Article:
While excess debt is detrimental to the financial health of companies and individuals alike, access to credit is usually considered a good thing. Access to credit lets individuals buy things like a car or home and pay for a child's college education.
Companies and governments issue debt instruments, such as bonds and commercial paper, for current operating expenses, and to fund growth or research and development. Debt obligations – whether for individuals, companies or governments – are usually classified as either long-term or short-term, based on when they are expected to be paid off.
Examples of personal short-term liabilities include payday loans and other personal loans due to be paid off within a year. Some short-term debt investments include U.S. Treasury bills, demand deposits, certificates of deposit and money market mutual funds.
Personal Short-Term Debt
Your personal short-term debt obligations are those that you must pay off in one year or less. Your car loan, home mortgage and student loans were probably long-term obligations when you first took them out, but once you've paid them down to less than a year to pay-off, they become short-term debt obligations. Your credit card bill can be either a short-term or long-term debt, depending on whether you must pay it off within a year. Payday loans and other consumer loans with terms of less than a year are examples of short-term personal debt.
Short-Term Debt Investments
The flip side of your personal short-term debt obligations is your short-term debt investments. Short-term debt investments are those that mature in one year or less. Short-term debt investments typically involve less risk than long-term debt investments, and as a result usually pay lower interest rates than comparably rated long-term debt securities.
U.S. Treasury Bills
Among the most common of all short-term debt investments are U.S. Treasury bills. T-bills have maturity dates that range from a few days to one year. They are sold at a discount to face value and can be redeemed for their full face value upon maturity. T-bills have the added benefit of being backed by the full faith and credit of the United States government.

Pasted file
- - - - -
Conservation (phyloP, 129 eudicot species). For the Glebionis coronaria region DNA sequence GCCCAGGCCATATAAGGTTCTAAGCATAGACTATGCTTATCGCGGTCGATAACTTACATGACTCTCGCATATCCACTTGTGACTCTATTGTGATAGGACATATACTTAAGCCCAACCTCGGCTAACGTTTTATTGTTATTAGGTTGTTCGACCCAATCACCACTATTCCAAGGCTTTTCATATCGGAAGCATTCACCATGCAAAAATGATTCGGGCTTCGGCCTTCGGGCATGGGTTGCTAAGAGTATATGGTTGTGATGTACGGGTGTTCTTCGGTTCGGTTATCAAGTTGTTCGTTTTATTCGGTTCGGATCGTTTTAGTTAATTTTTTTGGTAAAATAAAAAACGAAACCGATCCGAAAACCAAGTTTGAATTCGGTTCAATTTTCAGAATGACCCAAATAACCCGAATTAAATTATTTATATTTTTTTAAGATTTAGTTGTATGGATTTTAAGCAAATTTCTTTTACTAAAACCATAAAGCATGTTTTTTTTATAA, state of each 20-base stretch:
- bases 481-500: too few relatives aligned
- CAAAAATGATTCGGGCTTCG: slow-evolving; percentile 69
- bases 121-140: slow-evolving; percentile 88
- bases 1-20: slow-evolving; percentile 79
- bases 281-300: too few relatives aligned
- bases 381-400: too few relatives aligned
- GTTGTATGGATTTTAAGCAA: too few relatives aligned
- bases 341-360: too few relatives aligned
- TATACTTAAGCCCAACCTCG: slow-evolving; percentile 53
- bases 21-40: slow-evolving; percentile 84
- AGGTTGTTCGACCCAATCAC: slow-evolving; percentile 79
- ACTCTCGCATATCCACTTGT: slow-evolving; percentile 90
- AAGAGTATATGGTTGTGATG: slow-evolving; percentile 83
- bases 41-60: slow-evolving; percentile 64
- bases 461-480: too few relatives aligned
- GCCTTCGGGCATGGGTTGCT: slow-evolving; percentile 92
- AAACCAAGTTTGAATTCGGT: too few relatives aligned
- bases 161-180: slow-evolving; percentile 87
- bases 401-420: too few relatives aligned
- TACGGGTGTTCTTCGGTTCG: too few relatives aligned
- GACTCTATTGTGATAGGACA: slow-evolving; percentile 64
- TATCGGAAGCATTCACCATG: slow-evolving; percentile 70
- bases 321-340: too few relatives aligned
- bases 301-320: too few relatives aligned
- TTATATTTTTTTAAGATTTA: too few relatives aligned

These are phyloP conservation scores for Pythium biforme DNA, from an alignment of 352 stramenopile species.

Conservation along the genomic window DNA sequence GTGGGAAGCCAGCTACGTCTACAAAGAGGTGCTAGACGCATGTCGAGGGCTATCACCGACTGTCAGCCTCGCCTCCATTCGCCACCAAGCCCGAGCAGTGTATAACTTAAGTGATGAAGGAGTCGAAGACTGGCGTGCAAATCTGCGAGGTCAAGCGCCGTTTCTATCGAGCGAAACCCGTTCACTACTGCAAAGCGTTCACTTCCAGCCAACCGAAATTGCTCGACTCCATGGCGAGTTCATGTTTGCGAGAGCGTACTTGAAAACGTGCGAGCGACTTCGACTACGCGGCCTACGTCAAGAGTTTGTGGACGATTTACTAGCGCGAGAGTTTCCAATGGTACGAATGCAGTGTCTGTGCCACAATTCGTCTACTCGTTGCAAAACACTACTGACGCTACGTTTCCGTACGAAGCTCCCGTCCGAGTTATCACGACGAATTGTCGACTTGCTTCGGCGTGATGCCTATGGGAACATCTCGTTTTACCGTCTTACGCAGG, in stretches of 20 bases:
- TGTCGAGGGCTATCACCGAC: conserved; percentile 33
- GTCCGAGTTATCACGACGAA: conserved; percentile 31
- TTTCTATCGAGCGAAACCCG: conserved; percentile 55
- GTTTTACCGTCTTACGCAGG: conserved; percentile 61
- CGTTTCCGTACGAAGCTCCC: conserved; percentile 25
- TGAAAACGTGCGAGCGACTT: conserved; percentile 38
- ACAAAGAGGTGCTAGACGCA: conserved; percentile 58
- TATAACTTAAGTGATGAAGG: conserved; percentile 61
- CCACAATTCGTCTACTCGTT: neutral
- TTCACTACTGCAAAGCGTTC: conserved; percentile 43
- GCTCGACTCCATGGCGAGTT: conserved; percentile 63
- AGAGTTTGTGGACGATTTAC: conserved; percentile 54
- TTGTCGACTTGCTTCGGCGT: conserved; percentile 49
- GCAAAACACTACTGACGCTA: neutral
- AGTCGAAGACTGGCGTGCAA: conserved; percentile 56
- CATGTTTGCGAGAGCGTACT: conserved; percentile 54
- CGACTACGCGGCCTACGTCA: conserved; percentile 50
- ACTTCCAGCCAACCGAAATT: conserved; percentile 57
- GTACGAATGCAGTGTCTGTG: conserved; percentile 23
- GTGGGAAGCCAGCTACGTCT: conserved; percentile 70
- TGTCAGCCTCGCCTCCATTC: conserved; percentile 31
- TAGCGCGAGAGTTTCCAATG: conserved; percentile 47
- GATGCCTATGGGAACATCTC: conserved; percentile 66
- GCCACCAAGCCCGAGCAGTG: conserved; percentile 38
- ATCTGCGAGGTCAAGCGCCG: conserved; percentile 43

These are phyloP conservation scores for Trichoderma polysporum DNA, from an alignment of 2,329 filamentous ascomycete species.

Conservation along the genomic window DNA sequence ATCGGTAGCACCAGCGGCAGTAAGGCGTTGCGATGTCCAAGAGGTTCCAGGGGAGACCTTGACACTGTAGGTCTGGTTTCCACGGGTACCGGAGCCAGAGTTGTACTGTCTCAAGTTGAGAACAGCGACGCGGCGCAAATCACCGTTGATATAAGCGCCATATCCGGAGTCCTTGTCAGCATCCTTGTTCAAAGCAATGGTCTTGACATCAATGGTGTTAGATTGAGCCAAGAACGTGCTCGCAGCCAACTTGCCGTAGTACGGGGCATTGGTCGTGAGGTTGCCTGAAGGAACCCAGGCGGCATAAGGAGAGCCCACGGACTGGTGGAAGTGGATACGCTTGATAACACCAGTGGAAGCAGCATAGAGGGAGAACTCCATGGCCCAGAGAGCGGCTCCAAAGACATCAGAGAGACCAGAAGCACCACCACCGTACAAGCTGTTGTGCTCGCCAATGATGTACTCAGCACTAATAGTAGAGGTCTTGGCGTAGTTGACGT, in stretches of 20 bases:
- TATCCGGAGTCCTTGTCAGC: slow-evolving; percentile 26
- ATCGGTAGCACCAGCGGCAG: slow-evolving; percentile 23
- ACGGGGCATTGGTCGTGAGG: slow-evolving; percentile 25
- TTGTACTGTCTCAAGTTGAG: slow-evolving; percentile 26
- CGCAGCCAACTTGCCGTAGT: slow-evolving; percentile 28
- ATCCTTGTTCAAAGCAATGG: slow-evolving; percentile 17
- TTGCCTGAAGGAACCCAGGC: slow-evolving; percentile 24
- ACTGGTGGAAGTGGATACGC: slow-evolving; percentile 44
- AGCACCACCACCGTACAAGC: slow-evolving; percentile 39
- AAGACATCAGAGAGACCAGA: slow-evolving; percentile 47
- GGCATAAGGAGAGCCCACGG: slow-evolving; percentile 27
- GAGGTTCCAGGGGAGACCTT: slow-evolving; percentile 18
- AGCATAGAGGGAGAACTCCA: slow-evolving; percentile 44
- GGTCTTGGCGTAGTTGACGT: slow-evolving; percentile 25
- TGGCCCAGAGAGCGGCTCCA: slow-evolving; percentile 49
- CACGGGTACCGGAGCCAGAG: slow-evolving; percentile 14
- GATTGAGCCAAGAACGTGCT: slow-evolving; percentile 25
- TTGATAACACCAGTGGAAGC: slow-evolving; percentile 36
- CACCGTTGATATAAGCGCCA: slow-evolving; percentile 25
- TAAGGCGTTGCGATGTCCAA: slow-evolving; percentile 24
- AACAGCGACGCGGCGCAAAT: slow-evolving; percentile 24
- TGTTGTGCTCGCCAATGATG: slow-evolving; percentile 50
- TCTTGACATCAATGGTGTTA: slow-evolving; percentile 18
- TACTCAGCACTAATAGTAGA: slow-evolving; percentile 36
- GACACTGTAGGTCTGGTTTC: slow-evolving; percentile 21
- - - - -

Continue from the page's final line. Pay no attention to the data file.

Demand Deposit Accounts
Demand deposits, such as a bank passbook savings account, are short-term debt investments, and you can withdraw your funds from a demand deposit account at any time without incurring a penalty. Demand deposit accounts with most U.S. banks are insured by the Federal Deposit Insurance Corporation up to the maximum amount allowed by law. Due to the ready accessibility and safety factor, the interest paid on demand deposits is usually quite low.
Certificates of Deposit
You can get a better interest rate on your savings if you agree to leave your money on deposit for a set period of time. Bank certificates of deposit come in a variety of maturities, including short-term CDs with maturities of less than one year. In addition to a higher rate of return, you get the same FDIC insurance benefits as your demand deposits. You might also be subject to an interest penalty if you withdraw your funds from your CD prior to maturity.
Money Market Mutual Funds
A money market mutual fund is a special type of mutual fund that invests only in low-risk securities, such as the short-term commercial paper of major corporations, short-term bank certificates of deposit and short-term U.S. government securities. Money market mutual funds are not insured by the FDIC or any other governmental agency, but they typically pay higher interest rates than demand deposit accounts, and you can usually access your funds through drafts or branded access cards.
Mike Parker is a full-time writer, publisher and independent businessman. His background includes a career as an investments broker with such NYSE member firms as Edward Jones & Company, AG Edwards & Sons and Dean Witter. He helped launch DiscoverCard as one of the company's first merchant sales reps.